How to Hone Your Straight Razor?

In this West Coast Shaving 101 video, Aviv and Matt break down the intricacies of honing your straight razor.



When and Why Do You Hone a Straight Razor?

Eventually all razors will dull. If you are still in the safety razor world, you would simply replace your razor blade with a new sharp blade, but in the world of straight razors, you need to learn the art of honing, or sharpening, your blade.  When you start to feel it  pull and it isn’t as smooth, that is when you need to take it to a honing stone.

Honing is a process of running the blade along stones of varying coarseness in order to bring the blade back to sharpness. Unlike stropping, this process will remove bits of metal for the purpose of bringing the blade back to life.  

What Do You Need to Get Started Honing a Straight Razor?

It is recommended that when you first begin with a straight razor, you get it professionally honed. Once you have developed your shaving technique then you can begin to hone (see what I did there) your sharpening skills. You can continue to send it out to get it honed if you don’t want to invest in the equipment and time to do it yourself, but many straight razor aficionados appreciate caring for their tools as well.

Invest in a few sharpening stones. A synthetic, two-sided hone is a great place to start – coarse on one side, fine on the other. 4000/8000 is a common measurement. Just a note, that these tips are for touching up a razor that is well-cared for. If you are looking to restore a vintage straight razor, you will need more steps. The coarse grade will remove more metal from the edge of the blade. The finer grit is for polish and finishing. You can also get a stone specifically for finishing. 12000+ will really work to polish the blade.

Razor edge is sharp and delicate. So you must take care to sharpen it correctly. If you are already a proficient knife honer, you might find that you still have a learning curve with a straight razor blade. Take your time.

How to Hone a Straight Razor

  • Soak the sharpening stone. (10+ minutes). When the stone is new, you will have to lap it. You will need two stones. Keep both wet. Place them together and make a circle/figure 8. You will feel a suction effect as it smooths off any irregularities on the stone. You want it as completely flat as possible so that you don’t get nicks in your blade. (One way to know it is working is to put pencil hash marks across the stone and as you lap you will see where the high points are.)
  • Even though the stone has been soaking, drip some water on the coarse side of the stone. Hold the razor in your hand or lay it flat on a towel or non-slip surface. (PRO TIP: If you hold it in your hand, make sure your fingers aren’t peeping over the top edge. You don’t want to remove your digits as you slide the blade down the stone.)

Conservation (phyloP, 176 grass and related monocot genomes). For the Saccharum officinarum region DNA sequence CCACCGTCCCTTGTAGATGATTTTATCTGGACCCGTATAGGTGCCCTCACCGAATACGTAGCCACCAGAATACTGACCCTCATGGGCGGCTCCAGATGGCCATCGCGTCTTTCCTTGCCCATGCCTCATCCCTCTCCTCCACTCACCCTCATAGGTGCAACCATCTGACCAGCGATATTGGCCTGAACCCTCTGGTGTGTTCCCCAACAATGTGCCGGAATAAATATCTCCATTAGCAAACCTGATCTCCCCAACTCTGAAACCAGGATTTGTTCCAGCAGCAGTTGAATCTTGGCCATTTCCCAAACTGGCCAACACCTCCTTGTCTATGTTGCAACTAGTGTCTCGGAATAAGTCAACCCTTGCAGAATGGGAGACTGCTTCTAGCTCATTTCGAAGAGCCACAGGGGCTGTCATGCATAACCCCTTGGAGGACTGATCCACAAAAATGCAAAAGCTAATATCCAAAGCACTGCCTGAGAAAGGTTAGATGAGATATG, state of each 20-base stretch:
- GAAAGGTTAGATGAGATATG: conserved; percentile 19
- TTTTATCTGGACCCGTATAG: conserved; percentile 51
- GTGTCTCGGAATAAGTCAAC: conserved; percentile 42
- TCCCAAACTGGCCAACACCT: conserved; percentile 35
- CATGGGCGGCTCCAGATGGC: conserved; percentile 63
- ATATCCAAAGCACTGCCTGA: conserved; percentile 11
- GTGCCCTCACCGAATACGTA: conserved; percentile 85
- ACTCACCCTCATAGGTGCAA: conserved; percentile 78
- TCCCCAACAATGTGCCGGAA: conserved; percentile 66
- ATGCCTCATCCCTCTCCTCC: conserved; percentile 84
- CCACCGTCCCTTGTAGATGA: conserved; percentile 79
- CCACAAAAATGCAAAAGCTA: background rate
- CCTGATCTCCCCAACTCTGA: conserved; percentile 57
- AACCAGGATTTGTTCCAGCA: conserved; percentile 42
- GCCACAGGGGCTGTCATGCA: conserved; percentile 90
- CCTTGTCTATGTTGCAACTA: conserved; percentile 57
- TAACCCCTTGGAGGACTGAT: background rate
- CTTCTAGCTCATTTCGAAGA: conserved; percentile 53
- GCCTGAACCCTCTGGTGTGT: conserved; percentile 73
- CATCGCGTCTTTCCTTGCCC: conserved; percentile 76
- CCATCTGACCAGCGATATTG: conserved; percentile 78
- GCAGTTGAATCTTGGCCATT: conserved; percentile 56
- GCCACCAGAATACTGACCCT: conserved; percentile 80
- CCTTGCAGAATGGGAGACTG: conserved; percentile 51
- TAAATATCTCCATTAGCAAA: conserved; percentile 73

• Take the straight razor and grip the end of the blade near the scales, between your thumb and index finger. Place the entire blade flat at the top of the stone (make sure spine and edge are both contacting the stone) and drag it toward you. It is recommended that you get a stone that is as wide as your blade so that you don’t have to worry about missing any part of the blade (If it is a smaller stone, you will need to use an x pattern to hit all parts of the edge.) When you reach the bottom of the stone, flip the blade along the spine and return to position against the stone. Now drag away from you. One lap is down and back. (You don’t need to exert much pressure. As the mantra in wet shaving goes “let the weight of the razor do the work”).  
  • Turn the stone to the fine/finishing side.  
  • If you are just beginning, a recommended pattern is the pyramid pattern method. It is designed to work well on the Norton 4000/8000 stone. 

Matt uses:

3 strokes on 4K, 4 strokes on 8K

2 strokes on 4K, 4 strokes on 8K

1 strokes on 4K, 3 strokes on 8K



1 stroke 4K, 5 strokes 8K

3 strokes 4K, 5 strokes 8K

5 strokes 4K, 5 strokes 8K

3 strokes 4K, 5 strokes 8K

1 stroke 4K, 5 strokes 8K

  • To get a really nice shave, you will probably need something more than 8K. A finishing stone is great for this last step. Try 5-8 more strokes on a natural stone for finishing. You can tell that the blade is getting sharp when it “ploughs” the water. (It pushes the water along).
  • The best way to test your blade is to shave with it. Does it move smoothly through your whiskers? Do you feel any pull or drag? You can also do the arm hair test where you catch a few arm hairs with your blade and see if they “pop”.

How Often Do You Hone a Straight Razor?

The short answer is “as often as it needs it”. 

Blades can be honed as frequently as once a week, although that isn’t recommended. And a good edge can last as long as months. If your razor is a daily driver, it will definitely need to go to the hone more frequently than one that is part of a rotation of razors or only gets used a few times a week. 

Are you a straight razor user? Do you hone your own blade? Let us know your tips in the comments below.

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